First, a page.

Some Questions For Calvinists

Larry Ray Hafley
Pekin, Illinois

Five major tenets are the basis of Calvinism. It is identified and signified by the famous acrostic, TULIP.

T - Total Hereditary Depravity

U - Unconditional Election

L - Limited Atonement

I - Irresistible Grace

P - Perseverance

All men are born "wholly defiled in all the faculties and parts of soul and body" (Total Hereditary Depravity). "By the decree of God some men are predestinated unto everlasting life, and others foreordained to everlasting death" (Unconditional Election). Christ's death, the shedding of His blood, was for the elect only; He did not die for those "foreordained to everlasting death" (Limited Atonement). The Holy Spirit effectually calls and regenerates only those who were "predestinated unto everlasting life," only those for whom Christ died (Irresistible Grace). The unconditionally elect, those whom the Spirit calls, cannot fall from the grace and favor of God (Perseverance).

Questions And Pertinent Parallels

Our purpose is to consider a few parallels with regard to three of the elements of Calvinism; namely, total hereditary depravity, irresistible grace and perseverance. Man, born totally depraved, cannot act so as to effect his salvation, so the Spirit performs His direct work on the heart of the sinner and the elect inevitably persevere. With that in mind, let us review the case of Adam.

Adam came, body and soul, from the perfect hand of God. "And the Lord God formed man of the dust of the ground, and breathed into his nostrils the breath of life; and man became a living soul" (Gen. 2:7). Adam had never sinned in body or soul. He was the very essence of pristine purity, clean and clear as crystal. Could we not safely assume, therefore, that he was, in this state, "totally hereditarily righteous"?

If man today is totally depraved and cannot act so as to effect his salvation, how came man to sin? Being totally hereditarily righteous did not preclude the possibility of sin. Did the devil perform a direct, immediate work on the heart of Adam to degenerate him? No, he appealed to man through motive, incentive, inducement. He used words; he appealed to the mind of man. "Ye shall not surely die: For God doth know that in the day ye eat thereof, then your eyes shall be opened, and ye shall be as gods, knowing good and evil" (Gen. 3:4,5). Though man was initially totally hereditarily righteous, he succumbed to the lust of the flesh, the lust of the eyes and the pride of life. "And when the woman saw that the tree was good for food, and that it was pleasant to the eyes, and a tree to be desired to make one wise, she took of the fruit thereof, and did eat, and gave also unto her husband with her; and he did eat" (Gen. 3:6).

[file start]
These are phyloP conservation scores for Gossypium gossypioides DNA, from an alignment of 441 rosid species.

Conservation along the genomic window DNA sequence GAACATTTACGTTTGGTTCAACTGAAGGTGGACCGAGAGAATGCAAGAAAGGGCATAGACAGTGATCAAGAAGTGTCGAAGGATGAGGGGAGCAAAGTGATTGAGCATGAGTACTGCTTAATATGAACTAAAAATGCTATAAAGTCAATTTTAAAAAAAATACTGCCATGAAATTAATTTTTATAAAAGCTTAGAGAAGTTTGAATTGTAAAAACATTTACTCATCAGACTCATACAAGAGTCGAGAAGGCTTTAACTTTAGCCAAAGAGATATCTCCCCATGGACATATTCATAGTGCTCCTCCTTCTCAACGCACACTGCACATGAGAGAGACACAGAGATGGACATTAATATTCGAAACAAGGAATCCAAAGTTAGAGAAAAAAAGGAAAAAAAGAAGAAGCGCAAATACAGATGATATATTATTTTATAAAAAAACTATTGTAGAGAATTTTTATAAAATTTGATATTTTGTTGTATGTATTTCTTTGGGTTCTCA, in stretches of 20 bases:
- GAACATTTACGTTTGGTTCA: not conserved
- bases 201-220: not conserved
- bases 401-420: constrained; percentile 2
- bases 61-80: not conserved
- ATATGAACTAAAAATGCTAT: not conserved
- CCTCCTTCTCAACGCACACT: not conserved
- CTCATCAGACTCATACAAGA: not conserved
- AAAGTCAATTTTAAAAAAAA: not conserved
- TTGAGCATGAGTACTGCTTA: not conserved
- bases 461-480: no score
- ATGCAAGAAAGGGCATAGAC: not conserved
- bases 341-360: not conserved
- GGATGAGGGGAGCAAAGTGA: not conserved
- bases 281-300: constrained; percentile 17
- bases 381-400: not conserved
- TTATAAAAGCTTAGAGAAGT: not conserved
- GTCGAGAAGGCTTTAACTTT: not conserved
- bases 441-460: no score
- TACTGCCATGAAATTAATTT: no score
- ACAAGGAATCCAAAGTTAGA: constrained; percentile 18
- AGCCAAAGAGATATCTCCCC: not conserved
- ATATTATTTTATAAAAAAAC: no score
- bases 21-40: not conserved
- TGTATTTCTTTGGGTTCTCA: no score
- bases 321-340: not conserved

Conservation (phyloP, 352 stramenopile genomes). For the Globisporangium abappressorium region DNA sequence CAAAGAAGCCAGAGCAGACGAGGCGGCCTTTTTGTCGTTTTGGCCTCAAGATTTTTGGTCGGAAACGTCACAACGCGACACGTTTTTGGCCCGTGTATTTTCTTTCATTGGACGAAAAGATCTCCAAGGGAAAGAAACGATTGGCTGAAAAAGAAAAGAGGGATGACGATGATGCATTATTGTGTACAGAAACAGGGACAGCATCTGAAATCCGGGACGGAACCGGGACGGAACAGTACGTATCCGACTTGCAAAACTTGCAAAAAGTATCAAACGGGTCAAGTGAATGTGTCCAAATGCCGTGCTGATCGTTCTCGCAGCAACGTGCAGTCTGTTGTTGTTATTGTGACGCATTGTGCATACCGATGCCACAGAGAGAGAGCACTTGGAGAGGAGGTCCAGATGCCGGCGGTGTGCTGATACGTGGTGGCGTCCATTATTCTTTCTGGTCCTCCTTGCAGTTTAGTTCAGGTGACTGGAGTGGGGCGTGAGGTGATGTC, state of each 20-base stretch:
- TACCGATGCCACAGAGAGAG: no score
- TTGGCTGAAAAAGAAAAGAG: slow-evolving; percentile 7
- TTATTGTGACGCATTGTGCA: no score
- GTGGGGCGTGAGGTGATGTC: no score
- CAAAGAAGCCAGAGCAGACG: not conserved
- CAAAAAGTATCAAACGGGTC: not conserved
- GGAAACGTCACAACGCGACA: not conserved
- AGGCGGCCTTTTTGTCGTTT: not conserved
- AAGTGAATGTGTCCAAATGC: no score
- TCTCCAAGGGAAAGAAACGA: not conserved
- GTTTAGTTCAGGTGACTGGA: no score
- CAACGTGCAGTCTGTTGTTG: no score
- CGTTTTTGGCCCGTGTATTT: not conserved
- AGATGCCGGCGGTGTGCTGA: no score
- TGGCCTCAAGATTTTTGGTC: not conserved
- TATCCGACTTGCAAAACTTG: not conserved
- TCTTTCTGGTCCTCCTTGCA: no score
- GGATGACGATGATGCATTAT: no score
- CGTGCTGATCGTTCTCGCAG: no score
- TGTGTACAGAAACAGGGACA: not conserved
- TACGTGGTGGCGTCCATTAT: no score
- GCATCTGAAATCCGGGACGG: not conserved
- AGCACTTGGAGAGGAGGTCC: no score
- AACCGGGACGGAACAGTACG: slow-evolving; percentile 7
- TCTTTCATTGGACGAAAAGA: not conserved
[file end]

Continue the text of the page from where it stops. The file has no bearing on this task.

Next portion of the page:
A mystical, mysterious, direct inner working on the heart was not necessary. Despite the fact that man was totally hereditarily righteous, he was susceptible to the words and allurements of the devil. Are we to assume, granting that man is born totally depraved, that the gospel is unable to appeal to the heart of man? Is the devil's word more effective and powerful than the gospel of Christ? If totally righteous man could be led to sin without a direct spiritual work on his heart, why cannot totally depraved man be led to forgiveness without a direct spiritual work on his heart? If the devil's gospel could seduce and cause totally righteous man to act contrary to his sinless nature, why cannot totally depraved man be induced and cause to act contrary to his sinful nature?

Further, when the elect are regenerated, we are told that they will persevere unto eternal life, i.e., "once saved, always saved." When totally righteous man sinned in the garden, was he then "once lost, always lost"? The creed says he became "dead in sin." Was he unable to respond to Divine communication, unable to obey God? No, for after man sinned, he talked with God; he heard and heeded His word (Gen. 3:8ff.). Therefore, man "dead in sin" is able to understand and act in obedience to the will of God.

Conversely, the saint is said to be "dead to sin" (Rom. 6:2; 1 Pet. 2:24). Is he unable to respond to the devil's word? The Calvinist says man cannot so sin as to be eternally lost. But we have seen that man who was "dead to sin" still could hear and obey God. Why cannot the saved man who is "dead to sin" turn and hear and obey the devil? If it works one way, why not the other?

Surely, Adam was "dead to sin," having never sinned. However, in this condition man was led to sin; he thus "fell from (his) original righteousness and communion with God, and so became dead in sin, and wholly defiled in all the faculties and parts of body and soul." Alright, then, why is it not possible for the elect who are, as Adam was, "'dead to sin" (Rom. 6:2) to likewise fall from his righteousness and communion with God, and so (again) become dead in sin, wholly defiled in all the faculties and parts of body and soul?

These and a myriad of similar questions deserve answers if the Calvinian system is to stand.

Guardian of Truth XXVIII: 24, pp. 739-740
December 20, 1984